With their faces pressed firmly against the waiver wire this morning, there was disappointment among some factions of Canucks fans that Emerson Etem, waived yesterday by Anaheim, passed through without claim. Those feelings were short lived however, because we were quickly distracted by two more interesting names on the waiver wire as of 9:00am this morning: New York’s Dylan McIlrath and St. Louis’ Magnus Paajarvi.
The Canucks have already elected to bring Mike Zalewski up from Utica, but might they be enticed by these two new players that are available free of charge?
McIlrath (NYR) & Paajarvi (STL) on waivers
— Elliotte Friedman (@FriedgeHNIC) October 27, 2016
We’ll start with Magnus Paajarvi, since the Canucks seem to have more issues with depth up front than on the back end, given the injuries to Anton Rodin, Derek Dorsett, and Alex Burrows, as well as Willie Desjardins’ unwillingness to give Virtanen serious ice time and the general lack of threatening scoring talent in Utica.
This isn’t Paajarvi’s first rodeo: he’s been waived twice before and has cleared both times and the hockey twitter community continues to be confused why no one seems to want this guy for free. The tenth overall selection in 2009, Paajarvi is still just 25 years old. He’s clearly struggled to live up to expectations, picking up just 81 points in 279 career NHL games between Edmonton and St. Louis, after scoring 15 goals and 34 points in 80 games in his rookie season with the Oilers in 2010-11.
Paajarvi’s goal scoring over the last few seasons has been suboptimal, although it is not always how it appears. Last year Paajarvi scored just three goals, despite taking 88 shots on net, giving him a shooting percentage of 3.4 percent. That conversion rate ranked 359th out of 367 forwards that played at least 500 minutes in all situations in 2015-16.
This is in spite his 8.63 shots-on-goal per minutes minutes at 5-on-5 being 59th out of 352 (forwards with at least 500 5-on-5 minutes in 2015-16). His linemates weren’t faring much better, as Paajarvi had a 4.32 on-ice shooting percentage at 5-on-5, which ranked 341st out of 352, which all contributed to an abysmal PDO of 96.6.
If these numbers are making your brain hurt, this is all to say that Paajarvi was horrendously unlucky last season. Note also the effect that he has on his linemates’ Expected Goals-For ratios in the HERO chart above
.Paajarvi goal pic.twitter.com/aGEHIBtuSt
— Stephanie (@myregularface) December 22, 2015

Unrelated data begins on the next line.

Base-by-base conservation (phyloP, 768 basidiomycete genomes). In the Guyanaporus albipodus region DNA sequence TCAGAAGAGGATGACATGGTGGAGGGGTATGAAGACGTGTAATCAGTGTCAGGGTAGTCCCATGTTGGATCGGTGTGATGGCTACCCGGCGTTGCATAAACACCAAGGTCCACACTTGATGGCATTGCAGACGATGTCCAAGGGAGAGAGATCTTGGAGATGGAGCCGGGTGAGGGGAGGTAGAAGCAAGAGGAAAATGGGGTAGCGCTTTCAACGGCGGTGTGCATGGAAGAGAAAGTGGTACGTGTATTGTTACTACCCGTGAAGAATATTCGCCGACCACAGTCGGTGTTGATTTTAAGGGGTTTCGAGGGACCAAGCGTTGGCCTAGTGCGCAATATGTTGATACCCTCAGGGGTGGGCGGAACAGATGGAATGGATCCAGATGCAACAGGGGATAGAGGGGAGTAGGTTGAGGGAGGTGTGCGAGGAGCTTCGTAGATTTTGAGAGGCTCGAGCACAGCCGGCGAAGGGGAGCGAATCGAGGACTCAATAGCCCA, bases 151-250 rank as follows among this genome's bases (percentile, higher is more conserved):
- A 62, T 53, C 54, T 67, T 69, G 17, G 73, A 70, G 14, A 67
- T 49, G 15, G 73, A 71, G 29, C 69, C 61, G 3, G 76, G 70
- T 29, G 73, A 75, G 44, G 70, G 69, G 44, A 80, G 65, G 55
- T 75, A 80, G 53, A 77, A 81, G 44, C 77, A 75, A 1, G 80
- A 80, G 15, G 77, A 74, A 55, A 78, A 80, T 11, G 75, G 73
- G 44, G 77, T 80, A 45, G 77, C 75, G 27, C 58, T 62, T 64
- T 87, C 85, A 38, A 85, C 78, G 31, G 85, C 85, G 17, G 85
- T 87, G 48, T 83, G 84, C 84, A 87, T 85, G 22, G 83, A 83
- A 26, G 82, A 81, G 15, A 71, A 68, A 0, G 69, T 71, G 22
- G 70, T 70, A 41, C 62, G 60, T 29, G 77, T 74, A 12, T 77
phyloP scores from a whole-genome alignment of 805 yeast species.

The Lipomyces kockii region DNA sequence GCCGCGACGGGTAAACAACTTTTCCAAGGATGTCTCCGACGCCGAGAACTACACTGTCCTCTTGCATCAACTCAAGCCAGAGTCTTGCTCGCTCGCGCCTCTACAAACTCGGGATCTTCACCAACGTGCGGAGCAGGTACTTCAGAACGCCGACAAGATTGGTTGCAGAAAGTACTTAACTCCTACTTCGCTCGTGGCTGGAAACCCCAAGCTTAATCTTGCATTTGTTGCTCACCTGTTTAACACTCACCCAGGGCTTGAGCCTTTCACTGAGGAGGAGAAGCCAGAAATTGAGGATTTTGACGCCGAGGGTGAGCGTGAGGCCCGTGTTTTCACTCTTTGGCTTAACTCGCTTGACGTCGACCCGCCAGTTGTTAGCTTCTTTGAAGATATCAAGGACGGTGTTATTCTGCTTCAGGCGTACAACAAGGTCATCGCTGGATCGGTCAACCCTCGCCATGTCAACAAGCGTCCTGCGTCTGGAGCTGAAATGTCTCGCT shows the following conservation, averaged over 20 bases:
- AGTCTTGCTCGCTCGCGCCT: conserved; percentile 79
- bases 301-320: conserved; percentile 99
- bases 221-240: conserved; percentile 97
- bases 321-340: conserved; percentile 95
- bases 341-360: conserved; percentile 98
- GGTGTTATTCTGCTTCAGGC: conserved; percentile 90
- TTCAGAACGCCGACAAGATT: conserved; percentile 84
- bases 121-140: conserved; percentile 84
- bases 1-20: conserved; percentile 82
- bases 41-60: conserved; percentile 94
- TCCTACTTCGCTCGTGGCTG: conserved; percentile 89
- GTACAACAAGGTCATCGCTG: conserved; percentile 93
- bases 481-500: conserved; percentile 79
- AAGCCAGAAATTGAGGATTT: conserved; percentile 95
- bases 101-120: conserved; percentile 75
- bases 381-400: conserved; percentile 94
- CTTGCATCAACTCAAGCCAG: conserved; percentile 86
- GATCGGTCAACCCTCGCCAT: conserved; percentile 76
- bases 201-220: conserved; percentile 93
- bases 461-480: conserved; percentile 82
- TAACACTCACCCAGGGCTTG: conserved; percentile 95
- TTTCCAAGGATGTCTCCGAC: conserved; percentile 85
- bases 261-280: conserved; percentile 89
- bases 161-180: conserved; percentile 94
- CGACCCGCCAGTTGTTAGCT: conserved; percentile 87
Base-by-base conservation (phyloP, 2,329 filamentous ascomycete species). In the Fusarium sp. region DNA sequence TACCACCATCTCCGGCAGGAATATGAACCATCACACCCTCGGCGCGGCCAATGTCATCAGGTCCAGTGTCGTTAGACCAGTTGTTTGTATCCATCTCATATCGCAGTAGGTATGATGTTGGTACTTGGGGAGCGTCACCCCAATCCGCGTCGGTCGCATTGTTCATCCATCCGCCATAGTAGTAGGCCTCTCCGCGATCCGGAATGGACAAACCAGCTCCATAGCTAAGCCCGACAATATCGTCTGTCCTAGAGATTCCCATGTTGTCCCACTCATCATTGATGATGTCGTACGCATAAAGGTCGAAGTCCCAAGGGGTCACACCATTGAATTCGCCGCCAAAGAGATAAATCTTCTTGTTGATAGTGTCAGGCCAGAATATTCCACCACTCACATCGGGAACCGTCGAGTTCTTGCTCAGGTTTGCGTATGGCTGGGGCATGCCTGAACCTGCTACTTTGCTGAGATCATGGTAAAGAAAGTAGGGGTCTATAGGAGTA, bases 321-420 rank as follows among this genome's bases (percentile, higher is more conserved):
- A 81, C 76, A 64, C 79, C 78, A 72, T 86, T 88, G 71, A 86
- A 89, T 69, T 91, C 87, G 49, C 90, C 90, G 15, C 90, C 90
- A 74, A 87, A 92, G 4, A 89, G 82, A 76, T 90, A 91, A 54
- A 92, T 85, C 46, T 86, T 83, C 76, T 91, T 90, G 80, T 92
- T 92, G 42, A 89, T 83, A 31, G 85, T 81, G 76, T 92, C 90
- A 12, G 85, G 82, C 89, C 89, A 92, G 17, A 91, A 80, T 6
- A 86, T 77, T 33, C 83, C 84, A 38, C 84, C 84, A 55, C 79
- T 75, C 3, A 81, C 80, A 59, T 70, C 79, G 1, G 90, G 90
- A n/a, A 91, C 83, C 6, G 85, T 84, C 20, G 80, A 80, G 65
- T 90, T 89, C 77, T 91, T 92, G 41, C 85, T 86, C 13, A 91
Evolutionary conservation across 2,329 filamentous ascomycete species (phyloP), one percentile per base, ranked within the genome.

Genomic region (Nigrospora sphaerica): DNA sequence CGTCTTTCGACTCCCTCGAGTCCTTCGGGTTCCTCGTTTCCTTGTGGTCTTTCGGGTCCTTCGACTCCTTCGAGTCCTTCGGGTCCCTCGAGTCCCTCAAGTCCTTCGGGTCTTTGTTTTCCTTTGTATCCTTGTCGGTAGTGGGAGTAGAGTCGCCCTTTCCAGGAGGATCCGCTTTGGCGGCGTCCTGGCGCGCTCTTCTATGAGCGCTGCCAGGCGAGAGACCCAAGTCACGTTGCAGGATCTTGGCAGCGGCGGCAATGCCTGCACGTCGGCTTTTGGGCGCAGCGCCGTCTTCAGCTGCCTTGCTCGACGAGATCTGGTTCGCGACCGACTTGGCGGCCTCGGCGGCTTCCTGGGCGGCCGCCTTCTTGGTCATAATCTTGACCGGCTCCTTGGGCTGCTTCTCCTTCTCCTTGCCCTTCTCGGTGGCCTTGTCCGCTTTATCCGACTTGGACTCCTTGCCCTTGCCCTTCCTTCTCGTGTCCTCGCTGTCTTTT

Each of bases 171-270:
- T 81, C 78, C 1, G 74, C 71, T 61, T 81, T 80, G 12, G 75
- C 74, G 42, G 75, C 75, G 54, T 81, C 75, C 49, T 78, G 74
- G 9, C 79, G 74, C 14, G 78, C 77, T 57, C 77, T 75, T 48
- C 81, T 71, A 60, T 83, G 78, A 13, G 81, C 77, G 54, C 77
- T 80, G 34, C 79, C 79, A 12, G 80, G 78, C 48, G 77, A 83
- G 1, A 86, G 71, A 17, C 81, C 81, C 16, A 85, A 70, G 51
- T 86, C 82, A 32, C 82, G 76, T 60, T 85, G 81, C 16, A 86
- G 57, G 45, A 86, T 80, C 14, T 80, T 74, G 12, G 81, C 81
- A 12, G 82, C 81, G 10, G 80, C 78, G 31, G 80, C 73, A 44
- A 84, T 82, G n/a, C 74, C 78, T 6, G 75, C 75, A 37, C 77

Outside of past production, Paajarvi’s possession numbers suggest that he’s driving play at a second line rate, and suppressing shots at a first line rate. That’s the kind of possession that usually leads to production if fostered in the right environment.
McIlrath, a defenceman, is a former 10th overall pick, much like Paajarvi, though this time from the draft class. At 6-foot-5 and 236 pounds, he’s a big boy who has put up much in the way of points yet – though he’s still just 24 and hasn’t been given a wealth of opportunity.
While he has just two career goals to his credit, it has been in pretty limited ice time. He averaged about 14 minutes per night over 34 games last season in New York, predominantly at even strength, with a little shorthanded time mixed in.
McIlrath had the fourth highest even strength Goals-For ratio last season among defencemen with at least 400 5-on-5 minutes. Plenty of this is owing to his 95.2 on-ice save percentage and 103.7 PDO, but his possession numbers are still solidly in the black, with a 51.3 Corsi-For percentage. McIlrath excels at both shot generation and suppression, doing both at a top four rate.
One, Neither, or Both?
If I had a say in matters (and obviously I have no say in anything at all), I’d be taking a flyer on Paajarvi, given the depth on forward versus that on defence. There’s little in the way of quality prospect depth at forward in Utica, while at least Andrey Pedan and Jordan Subban remain on defence.
Some have suggested that McIlrath would be more palatable on the NHL roster than Biega, and while I’d agree in that assessment, the Canucks seem intent on keeping Biega for expansion draft purposes. Biega needs just 18 more games to reach the games played threshold, while McIlrath needs 35. Of course, Luca Sbisa is down to needing 22 games, so we’ll keep an eye on whether the Canucks get more flexible with Biega as Sbisa’s game total grows.
The argument could be made that taking both improves your lineup, and if you wanted to go that route, it’s certainly doable: they are low cap hits that will be hitting RFA status at the end of this season – if they don’t work, you simple don’t qualify them and move on.
Making space is not an issue either. Jayson Megna and/or Mike Zalewski could be reassigned without waivers, having cleared within the last 30 days, and Jake Virtanen never required waivers at all. The contract limit is also not a sticking point, as Ryan Biech pointed out earlier:
The #Canucks currently sit at 45 contracts – adding those two won’t severly hinder their trading abilities for the remainder of the season.
— Ryan Biech (@ryanbiech) October 27, 2016
He also pointed out that neither of the two players need to be world beaters to deserve a claim. They could be depth and even alternate in and out of the lineup, pushing play in the right direction while doing so.
Even if McIlrath & Paajarvi aren’t regulars in your lineup – they are depth pieces that don’t kill you possession-wise.
— Ryan Biech (@ryanbiech) October 27, 2016
We can write these recommendations all we want, but we all know that the final say rests with the Canucks front office, and they never seem to be in much of a hurry to lay a claim. After all, these two are no Brandon McMillan!